OUT OF PRINT This title is no longer available from the publisher Two CBC investigative journalists wrote this true crime book about the untimely death of 17-year-old Neal Stonechild in November 1990. Saskatoon police were known for their racist treatment of First Nations living within the city. When the youth's frozen body was found three days after he disappeared, the authorities termed the death a misadventure.
Inventing the Savage: The Social Construction of Native American Criminality by Luana Ross draws upon the life histories of imprisoned Native American women to demonstrate how race/ethnicity, gender, and class contribute to the criminalizing of various behaviors and subsequent incarceration rates. Drawing on the Native women's own words, she reveals the violence in their lives prior to incarceration, their respective responses to it, and how those responses affect their eventual criminalization and imprisonment.
First published in 1993, First Nations: Race, Class, and Gender Relations remains unique in offering systematically, from a political economy perspective, an analysis that enables us to understand the diverse realities of First Nations within changing Canadian and global contexts. The book provides an extended analysis of how changing social dynamics, organized particularly around race, class, and gender relations, have shaped the life chances and conditions for Aboriginal people within the structure of Canadian society and its major institutional forms.
Intercultural Dispute Resolution in Aboriginal Contexts is a collection of 19 scholarly papers edited by Catherine Bell is Professor of Law and David Kahane is Associate Professor in the Department of Philosophy at the University of Alberta. The essays collected here provide a balanced view of Alternative Dispute Resolution (ADR), exploring its opportunities and effectiveness alongside its challenges and limits.
Hon. A.C. Hamilton. A former associate chief justice of Manitoba's Court of LL Queen's Bench and co-chair of the Aboriginal Justice Inquiry. Judge Hamilton brings decades of compassionate experience to this critically important issue of Aboriginal peoples and the justice system. Interweaving personal stories from his many years as a lawyer and judge with concrete recommendations for reform. Hamilton provides a sensitive blueprint for overhauling a system which is a clear failure for everyone involved.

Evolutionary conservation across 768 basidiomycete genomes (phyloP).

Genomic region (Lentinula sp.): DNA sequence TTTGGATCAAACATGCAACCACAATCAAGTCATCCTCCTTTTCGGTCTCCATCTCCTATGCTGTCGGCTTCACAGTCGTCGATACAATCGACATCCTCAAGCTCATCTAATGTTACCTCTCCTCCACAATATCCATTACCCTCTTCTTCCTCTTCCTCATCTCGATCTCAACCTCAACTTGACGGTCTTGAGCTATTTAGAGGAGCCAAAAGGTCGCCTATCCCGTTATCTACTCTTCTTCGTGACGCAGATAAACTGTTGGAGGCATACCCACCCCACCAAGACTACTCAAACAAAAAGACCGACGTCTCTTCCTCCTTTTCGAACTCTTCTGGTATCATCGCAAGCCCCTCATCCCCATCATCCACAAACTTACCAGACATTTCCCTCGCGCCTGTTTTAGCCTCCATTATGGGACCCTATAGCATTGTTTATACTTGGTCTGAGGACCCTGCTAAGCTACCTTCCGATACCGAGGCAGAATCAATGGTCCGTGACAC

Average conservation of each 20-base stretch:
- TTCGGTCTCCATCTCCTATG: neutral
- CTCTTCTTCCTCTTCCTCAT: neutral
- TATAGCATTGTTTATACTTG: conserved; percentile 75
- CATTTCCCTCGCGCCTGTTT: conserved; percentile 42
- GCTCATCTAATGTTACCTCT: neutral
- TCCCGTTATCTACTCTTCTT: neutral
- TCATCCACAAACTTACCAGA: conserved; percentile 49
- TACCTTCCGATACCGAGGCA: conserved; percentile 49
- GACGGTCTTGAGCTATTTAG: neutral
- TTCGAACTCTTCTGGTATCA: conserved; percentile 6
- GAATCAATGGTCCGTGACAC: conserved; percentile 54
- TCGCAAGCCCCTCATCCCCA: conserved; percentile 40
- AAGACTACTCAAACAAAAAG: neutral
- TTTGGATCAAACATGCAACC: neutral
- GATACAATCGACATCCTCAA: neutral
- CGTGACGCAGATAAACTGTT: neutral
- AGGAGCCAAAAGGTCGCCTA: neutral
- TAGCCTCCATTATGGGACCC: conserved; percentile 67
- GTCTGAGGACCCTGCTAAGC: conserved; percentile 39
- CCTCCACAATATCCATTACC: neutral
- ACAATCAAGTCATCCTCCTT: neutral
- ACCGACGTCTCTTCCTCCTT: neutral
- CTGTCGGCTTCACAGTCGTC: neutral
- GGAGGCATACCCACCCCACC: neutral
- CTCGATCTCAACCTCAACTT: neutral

Reclaiming Aboriginal Justice, Identity, and Community is one of the titles in Purich's Aboriginal Issues Series. The book examines the various ways Aboriginal Peoples in urban areas cope with justice, healing, and self-government issues. This volume describes the Community Council Project, an Aboriginal diversion program in Toronto. Proulx shows how justice, healing, and community intersect, drawing on the example of the CCP. He discusses what constitutes the Aboriginal community in Toronto, and how the CCP is playing an important role in shaping and defining the community.
Wartime Images, Peacetime Wounds: The Media and the Gustafsen Lake Standoff critically examines the role of the media in portraying negative stereotypes of Aboriginal Peoples during the Gustafsen Lake event. What does the media coverage of a crisis situation reveal about the nature of dominant-minority relations locally, regionally, and nationally? Sandra Lambertus asks this question of the media coverage of the largest RCMP operation in Canadian history - the 1995 Gustafsen Lake standoff.
Legal Aid lawyers Ross Gordon Green and Kearney Healy argue that a new approach is needed and offer ample evidence from around the world, and our own back yard, to make the case for a shift to restorative justice. The voices of their young clients illustrate the very real human costs of doing nothing. This book is a must read for anyone who is concerned about youth crime and justice. In an easy to read format this book presents the development and current state of Canadian law, as well as different approaches that have been used in dealing with youth crime.